17 marginalization, stigmatization, loss or devaluation of language and culture and lack of access to culturally appropriate health care and services. Health Canada, 2002b The Canadian Physiotherapy Association (CPA) supports public policy that recognizes and considers the determinants of health. Public policy can influence how financial, material and other resources flow through society and therefore can affect the determinants of health. Advocating for healthy public policies is one of the most important strategies society can use to impact on the determinants of health. CPA believes that the education of individuals, health professionals, governments and policy makers on the determinants of health is a fundamental requirement for responsible decision-making that is conducive to promoting health. The health sector cannot impose its agenda on other sectors, however, it can initiate dialogue and collaborate in collective efforts to improve the well-being of all Canadians. This will become more important as we increase our understanding of the determinants of health. As health care professionals, physiotherapists should understand the effect of the determinants of health on their client's outcomes, as well as how physiotherapists can affect the determinants of health in their daily professional practice. Physiotherapists must be sensitive to their clients, and adapt their treatment approach to the range of life experiences each client brings to the therapeutic relationship, including employment, family environment, education, and physical and mental health. Physiotherapists, as primary health care providers, practice within their own professional competency and refer clients to other professionals as appropriate. CPA supports ongoing interprofessional research and education on the factors that determine health. Health research must take into account variables such as income and social status, education, gender, race, culture, sexual orientation, age, disabilities, etc, and their effect on therapeutic outcomes. Position Statement on the Determinants of Health, CPA, 2001 Steven Lewis, in his synthesis on the Proceedings of the National Primary Health Care Conference in Winnipeg (2004), has written that it is not clear how far Canadians are willing to go in pursuing primary health care reform in its broadest terms. Primary health care reform in Canada seems to have become synonymous with reform of primary care. Canada may not be alone in this position. In most prosperous countries, people are preoccupied with primary care; their determinants of health are not so problematic. The World Health Organization (2003) acknowledges that in high-and middle-income countries, primary health care is mainly understood to be the first level of care. Alternatively, where there are still significant challenges in access to health care, such as in developing countries, primary health care is seen as a system-wide strategy. Physiotherapy and primary health care: Evolving opportunities 9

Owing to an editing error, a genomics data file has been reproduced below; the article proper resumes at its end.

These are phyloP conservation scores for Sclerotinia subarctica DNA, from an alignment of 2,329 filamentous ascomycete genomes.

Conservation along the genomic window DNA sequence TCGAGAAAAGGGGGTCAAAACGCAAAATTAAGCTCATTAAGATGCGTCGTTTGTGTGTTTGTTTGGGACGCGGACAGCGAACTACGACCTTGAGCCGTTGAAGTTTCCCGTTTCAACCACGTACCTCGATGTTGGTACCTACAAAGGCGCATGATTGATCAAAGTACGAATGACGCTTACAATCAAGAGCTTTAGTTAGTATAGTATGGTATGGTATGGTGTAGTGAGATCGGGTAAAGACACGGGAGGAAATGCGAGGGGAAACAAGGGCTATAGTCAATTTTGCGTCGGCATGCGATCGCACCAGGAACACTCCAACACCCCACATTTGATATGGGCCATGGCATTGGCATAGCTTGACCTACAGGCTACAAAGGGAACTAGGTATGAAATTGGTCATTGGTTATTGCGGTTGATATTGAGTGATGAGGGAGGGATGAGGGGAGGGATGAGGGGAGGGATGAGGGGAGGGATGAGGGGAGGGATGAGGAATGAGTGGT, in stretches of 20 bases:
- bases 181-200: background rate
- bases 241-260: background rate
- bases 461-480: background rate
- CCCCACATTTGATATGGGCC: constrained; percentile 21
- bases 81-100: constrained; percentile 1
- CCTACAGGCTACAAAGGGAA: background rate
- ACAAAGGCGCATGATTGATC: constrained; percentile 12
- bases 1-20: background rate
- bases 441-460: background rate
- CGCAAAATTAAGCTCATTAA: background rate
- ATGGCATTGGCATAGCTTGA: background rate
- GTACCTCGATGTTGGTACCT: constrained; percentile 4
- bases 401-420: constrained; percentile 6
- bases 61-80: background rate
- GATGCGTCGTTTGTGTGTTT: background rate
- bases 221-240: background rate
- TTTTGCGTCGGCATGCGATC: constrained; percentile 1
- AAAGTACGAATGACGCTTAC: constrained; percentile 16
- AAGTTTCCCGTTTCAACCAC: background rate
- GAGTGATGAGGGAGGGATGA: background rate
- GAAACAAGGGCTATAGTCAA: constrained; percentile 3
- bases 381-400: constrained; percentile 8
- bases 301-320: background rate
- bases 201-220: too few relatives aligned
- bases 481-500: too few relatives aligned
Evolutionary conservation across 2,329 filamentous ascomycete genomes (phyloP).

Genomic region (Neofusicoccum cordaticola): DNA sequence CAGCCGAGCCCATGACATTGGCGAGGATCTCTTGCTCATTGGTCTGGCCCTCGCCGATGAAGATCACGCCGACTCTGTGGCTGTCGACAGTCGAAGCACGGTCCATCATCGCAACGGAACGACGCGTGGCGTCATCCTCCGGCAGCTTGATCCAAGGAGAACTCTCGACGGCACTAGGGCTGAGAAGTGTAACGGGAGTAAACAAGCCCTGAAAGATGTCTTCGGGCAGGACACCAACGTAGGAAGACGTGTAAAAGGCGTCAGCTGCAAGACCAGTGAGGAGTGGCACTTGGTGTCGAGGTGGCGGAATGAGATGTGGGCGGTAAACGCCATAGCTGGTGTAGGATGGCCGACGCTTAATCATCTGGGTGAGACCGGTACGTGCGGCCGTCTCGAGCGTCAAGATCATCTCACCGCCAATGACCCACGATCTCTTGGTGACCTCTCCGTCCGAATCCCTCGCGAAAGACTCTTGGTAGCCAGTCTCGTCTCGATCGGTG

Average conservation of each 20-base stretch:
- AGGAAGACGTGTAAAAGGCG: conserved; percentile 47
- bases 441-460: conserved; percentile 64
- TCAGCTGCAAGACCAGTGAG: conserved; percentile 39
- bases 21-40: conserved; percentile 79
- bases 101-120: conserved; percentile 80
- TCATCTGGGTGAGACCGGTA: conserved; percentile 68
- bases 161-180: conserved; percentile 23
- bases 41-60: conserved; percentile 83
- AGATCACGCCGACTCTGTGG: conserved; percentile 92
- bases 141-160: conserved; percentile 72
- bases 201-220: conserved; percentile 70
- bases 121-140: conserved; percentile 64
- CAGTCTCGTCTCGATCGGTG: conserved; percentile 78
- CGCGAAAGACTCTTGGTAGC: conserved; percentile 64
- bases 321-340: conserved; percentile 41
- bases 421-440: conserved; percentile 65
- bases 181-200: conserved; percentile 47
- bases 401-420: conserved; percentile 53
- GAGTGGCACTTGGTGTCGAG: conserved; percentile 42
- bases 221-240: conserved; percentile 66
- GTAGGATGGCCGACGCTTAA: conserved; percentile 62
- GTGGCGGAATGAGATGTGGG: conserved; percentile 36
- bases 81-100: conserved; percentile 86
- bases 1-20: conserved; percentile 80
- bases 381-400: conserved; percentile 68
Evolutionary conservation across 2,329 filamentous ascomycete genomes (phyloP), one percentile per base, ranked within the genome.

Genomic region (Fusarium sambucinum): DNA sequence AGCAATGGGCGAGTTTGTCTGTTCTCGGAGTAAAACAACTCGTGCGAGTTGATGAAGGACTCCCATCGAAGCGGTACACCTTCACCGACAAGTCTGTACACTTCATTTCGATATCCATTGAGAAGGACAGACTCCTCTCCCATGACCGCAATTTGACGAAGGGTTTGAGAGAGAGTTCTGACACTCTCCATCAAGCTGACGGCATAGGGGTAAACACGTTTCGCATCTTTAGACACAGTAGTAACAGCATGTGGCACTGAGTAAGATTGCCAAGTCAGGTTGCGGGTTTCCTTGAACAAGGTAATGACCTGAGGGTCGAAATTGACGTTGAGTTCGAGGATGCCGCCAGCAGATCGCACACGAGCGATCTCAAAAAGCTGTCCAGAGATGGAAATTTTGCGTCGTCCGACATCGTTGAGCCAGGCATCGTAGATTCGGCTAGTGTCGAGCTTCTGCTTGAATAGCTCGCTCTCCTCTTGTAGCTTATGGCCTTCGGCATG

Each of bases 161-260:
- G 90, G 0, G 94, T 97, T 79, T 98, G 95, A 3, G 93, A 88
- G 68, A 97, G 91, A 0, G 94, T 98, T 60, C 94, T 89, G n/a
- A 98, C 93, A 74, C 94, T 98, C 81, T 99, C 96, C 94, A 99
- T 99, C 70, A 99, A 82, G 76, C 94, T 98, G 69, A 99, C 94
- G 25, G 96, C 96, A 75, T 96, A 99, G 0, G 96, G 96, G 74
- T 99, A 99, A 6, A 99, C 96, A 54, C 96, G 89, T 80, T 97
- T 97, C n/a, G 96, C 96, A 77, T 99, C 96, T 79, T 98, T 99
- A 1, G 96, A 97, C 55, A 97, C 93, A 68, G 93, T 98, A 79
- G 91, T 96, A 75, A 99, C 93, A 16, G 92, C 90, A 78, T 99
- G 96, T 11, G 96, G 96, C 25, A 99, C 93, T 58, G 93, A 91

18 To put it starkly, those near the bottom of the socio-economic spectrum in Canada stand to benefit greatly from primary health care, while most others needs can be largely met by high quality primary care. And those at the bottom are precisely those whose voices struggle to be heard in debates about how programs should be organized and resources allocated. Hence the real question is the extent to which public policy should focus exclusively or mainly on primary care, or expand to include primary health care. 1.3 Health promotion Lewis, 2004 Health promotion and disease prevention are two key components which characterize primary health care. Health promotion has been defined as the science and art of helping people change their lifestyle to move toward a state of optimal health (O Donnell, 1989, p. 5). The foundation of health promotion is grounded in the World Health Organization s first international conference on health promotion in Ottawa in That conference resulted in the publication of the Ottawa Charter for Health Promotion, which defines health promotion as the process of enabling people to increase control over, and to improve their health. Health is a positive concept emphasizing social and personal resources, as well as physical capacities. Therefore, health promotion is not just the responsibility of the health sector, but goes beyond healthy lifestyles to wellbeing. WHO, 1986 The Ottawa Charter outlines five strategies to achieve success in health promotion. 1. build healthy public policy 2. create supportive environments 3. strengthen community action 4. develop personal skills 5. re-orient health services. In the Jakarta Declaration on Health Promotion into the 21 st Century (WHO, 1997) resulting from the fourth international conference on health promotion, increased cooperation between the various sectors was deemed essential for the success of such activities. Priorities identified for health promotion in the 21 st century include the following. 1. promotion of social responsibility for health 2. increased investments for health development 3. consolidation and expansion of partnerships for health 4. increased community capacity and empowerment of the individual 5. a secure infrastructure for health promotion. Health promotion and disease prevention together include all those purposeful activities meant to improve both personal, as well as public health. These activities may include health education, health protection measures, detection of risk factors, enhancement of Physiotherapy and primary health care: Evolving opportunities 10